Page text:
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Where to Start Your College Application Process

college applications and admissions

Once you’ve decided to apply to a college, call the coach immediately and let him or her know your intentions. Show that you are very excited.

Few college coaches can simply snap their fingers and have a recruit accepted. However, coaches who are effective recruiters have strong ties with the college admissions office.

The arrangements are different for each school, but most colleges have a system in which coaches identify and prioritize their recruits for the admissions department. The coach might also write a blurb about each recruit and indicate his or her expectations of the player.


• Blue Chip—An immediate impact player
• Will contribute as a freshman
• Can contribute within a few years
• Likely walk-on
• Long-shot—Athletically, a real stretch

Keep coaches updated on your application progress. Drop the coach an email to tell them that you stayed up until midnight the night before putting the finishing touches on your essay. Tell them that you took the SATs again and scored 50 points higher. Let them know if you’re going to apply Early Decision. When you finally send in your college application, email the coach immediately so there is a written record of it. Also, remind the coach of your conversations regarding admissions (e.g., “I know you said that you can’t guarantee admission but that you would strongly endorse my application—at this point, what does that exactly consist of? I really appreciate any help you can offer.”). If you’ve been diligent about promoting yourself throughout the recruiting process, you will be in a position where the coach will support your application.

FAQ: Iʼve heard that being recruited to play sports at a college guarantees admission to that school. Will my athletic ability allow me to get around the school’s academic standards?

Being a recruited athlete rarely opens the admissions door if you don’t measure up academically. If a coach knows that your academic record is sub-par, itʼs unlikely that he or she will make a stand for you with admissions. Coaches know that standing up for academically unqualified recruits usually fails. It also weakens the coachʼs credibility with the admissions department. An admissions department will be apprehensive of a coach who brings academically unqualified recruits to the table.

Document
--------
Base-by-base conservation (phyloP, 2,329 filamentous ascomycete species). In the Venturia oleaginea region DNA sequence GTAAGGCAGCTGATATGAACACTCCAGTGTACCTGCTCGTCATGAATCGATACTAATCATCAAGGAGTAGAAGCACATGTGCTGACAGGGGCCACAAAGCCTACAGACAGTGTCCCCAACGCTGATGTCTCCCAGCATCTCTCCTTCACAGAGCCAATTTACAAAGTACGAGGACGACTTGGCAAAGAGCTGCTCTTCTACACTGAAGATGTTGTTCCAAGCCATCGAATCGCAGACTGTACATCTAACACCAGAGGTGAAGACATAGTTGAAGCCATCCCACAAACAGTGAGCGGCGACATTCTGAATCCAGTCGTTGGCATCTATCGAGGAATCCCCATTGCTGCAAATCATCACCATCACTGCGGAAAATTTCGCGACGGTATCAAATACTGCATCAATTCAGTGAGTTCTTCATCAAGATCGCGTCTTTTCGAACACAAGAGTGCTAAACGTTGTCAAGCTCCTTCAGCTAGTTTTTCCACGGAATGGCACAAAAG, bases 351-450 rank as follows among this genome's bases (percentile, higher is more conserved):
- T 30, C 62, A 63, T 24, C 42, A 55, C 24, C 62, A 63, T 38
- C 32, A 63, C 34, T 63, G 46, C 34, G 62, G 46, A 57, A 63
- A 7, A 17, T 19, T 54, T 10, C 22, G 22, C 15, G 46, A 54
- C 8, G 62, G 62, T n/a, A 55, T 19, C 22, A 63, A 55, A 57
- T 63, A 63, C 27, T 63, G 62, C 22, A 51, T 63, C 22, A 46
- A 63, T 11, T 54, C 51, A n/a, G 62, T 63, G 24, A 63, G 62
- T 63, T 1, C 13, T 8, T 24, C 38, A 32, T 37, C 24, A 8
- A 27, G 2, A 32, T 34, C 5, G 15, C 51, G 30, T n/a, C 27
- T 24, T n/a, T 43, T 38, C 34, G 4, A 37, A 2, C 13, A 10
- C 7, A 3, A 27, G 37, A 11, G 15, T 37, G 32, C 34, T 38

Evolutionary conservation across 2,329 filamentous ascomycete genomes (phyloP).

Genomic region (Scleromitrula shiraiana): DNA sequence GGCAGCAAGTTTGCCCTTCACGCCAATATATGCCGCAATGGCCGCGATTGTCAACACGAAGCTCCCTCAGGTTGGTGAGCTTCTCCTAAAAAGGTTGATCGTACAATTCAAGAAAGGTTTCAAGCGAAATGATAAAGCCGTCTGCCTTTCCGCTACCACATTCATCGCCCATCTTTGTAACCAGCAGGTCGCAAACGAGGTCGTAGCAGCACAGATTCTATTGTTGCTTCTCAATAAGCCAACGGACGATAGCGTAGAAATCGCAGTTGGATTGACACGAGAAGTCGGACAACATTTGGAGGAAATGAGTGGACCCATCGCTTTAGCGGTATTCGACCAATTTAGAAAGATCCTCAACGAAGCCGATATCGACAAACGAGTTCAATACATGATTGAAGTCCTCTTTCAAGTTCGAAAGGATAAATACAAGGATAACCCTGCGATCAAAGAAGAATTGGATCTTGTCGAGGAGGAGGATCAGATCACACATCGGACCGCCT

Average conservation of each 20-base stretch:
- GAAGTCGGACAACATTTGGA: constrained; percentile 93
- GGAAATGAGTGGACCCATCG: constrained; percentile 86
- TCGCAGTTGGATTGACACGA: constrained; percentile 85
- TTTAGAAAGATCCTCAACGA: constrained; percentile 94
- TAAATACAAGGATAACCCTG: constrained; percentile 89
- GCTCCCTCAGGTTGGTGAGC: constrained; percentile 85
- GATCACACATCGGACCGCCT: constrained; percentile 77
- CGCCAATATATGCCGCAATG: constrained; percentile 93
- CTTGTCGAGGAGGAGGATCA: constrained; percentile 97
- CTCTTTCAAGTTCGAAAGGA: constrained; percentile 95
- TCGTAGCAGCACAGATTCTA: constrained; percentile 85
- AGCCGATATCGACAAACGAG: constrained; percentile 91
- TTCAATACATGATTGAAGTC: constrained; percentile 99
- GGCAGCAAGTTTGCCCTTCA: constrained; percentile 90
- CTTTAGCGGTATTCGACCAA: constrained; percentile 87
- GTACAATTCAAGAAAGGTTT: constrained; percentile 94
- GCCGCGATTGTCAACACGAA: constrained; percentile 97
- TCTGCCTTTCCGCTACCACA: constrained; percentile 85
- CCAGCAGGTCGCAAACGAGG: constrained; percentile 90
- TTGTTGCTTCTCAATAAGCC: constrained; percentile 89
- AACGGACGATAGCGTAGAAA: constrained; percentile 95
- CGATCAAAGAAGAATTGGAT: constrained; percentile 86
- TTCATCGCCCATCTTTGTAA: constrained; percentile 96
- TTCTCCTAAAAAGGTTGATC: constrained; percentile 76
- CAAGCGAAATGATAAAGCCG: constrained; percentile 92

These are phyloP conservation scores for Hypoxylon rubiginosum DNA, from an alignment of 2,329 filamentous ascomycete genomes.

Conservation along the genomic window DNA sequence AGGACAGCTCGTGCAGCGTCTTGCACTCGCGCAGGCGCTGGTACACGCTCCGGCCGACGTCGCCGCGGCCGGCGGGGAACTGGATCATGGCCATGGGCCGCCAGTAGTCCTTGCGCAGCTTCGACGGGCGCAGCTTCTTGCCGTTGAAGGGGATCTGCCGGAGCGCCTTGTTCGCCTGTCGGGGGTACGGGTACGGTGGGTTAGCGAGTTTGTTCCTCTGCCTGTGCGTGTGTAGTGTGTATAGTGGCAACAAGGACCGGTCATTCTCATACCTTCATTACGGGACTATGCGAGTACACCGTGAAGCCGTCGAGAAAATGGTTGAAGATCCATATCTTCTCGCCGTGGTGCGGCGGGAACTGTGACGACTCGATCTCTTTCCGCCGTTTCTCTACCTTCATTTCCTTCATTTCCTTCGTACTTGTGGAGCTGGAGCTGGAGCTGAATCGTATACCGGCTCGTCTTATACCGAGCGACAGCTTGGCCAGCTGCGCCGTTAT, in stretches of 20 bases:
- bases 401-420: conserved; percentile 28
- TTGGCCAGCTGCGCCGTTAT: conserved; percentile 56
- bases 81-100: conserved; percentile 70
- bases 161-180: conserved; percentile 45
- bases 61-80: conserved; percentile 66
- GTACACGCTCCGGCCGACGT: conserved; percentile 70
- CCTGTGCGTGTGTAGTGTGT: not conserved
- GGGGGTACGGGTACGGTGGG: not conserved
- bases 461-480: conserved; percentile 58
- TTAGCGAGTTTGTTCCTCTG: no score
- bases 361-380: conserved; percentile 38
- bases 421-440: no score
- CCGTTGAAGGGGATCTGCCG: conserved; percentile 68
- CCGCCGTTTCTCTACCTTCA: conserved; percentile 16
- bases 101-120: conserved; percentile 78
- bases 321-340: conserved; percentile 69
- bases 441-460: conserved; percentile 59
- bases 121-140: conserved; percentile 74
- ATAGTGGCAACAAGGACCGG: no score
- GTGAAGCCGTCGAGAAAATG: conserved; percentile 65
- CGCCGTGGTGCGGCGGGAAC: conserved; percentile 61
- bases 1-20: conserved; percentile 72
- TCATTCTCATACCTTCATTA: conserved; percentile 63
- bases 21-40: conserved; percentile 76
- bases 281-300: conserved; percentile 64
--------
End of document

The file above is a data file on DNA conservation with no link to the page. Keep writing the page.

If the coach at your favorite college wants you on the team, a powerful way to strengthen your application is to let them know that their school is your top choice. They will pass that information on to the admissions department. The blurb they write about you for the admissions department might say something to the effect of, “Kyle will definitely come if he is admitted.” A phrase like that pleases admissions officers, who are always aware of how many accepted students actually enroll.


Early Decision candidates apply to only one school during the early fall of their senior year. Acceptance letters are sent out in November or December. If accepted, Early Decision applicants are required to attend. If denied, they still have time to apply elsewhere. Not only does Early Decision seem to increase the probability of acceptance, it also guarantees that the applicant will enroll. To a coach, this means that once a player is accepted through Early Decision, recruiting of that player is complete. The coach doesn’t have to make the argument that his college is superior to the six other schools who accepted the player.

In some circles Early Decision is a controversial topic. Its opponents argue that it puts too much pressure on applicants. Its advocates insist that it simplifies the college selection process for applicants and allows admissions departments to hand-select their students. Early Decision is a reality whether or not you agree with it philosophically. Its proliferation has not been lost on college coaches, who are always laboring to have their top recruits admitted and signed as quickly as possible. Many coaches now rely heavily on Early Decision to help them handpick their recruiting classes.


If you’ve played your recruiting hand well and a coach asks you to apply early, recognize the seriousness of the decision. Don’t let such a request go to your head and make you irrational. Sit down and reason through it.

Thoroughly outline the pros and cons of the school and its sports program. Discuss the situation at length with your parents and teachers. If you decide that Early Decision is the right choice, by all means, go for it. If you choose to apply Early Decision, you and your parents should discuss with the coach what guarantee you have of a place on the team should you be accepted. Consider requesting something in writing that says that if accepted, you will also be offered a place on the team.


If you are torn between a few schools, don’t feel that you have to apply Early Decision. Go with standard, non-binding applications. A coach may pressure you to apply early. If you aren’t convinced that the school is exactly what you want, don’t bow to the pressure. A coach’s primary concern is to finalize their recruiting class. Your primary concern is to find the school that best fits your needs. If you prefer to keep your options open, apply under standard, non-binding terms.

Create a free CaptainU profile today to get your college athletic search underway!

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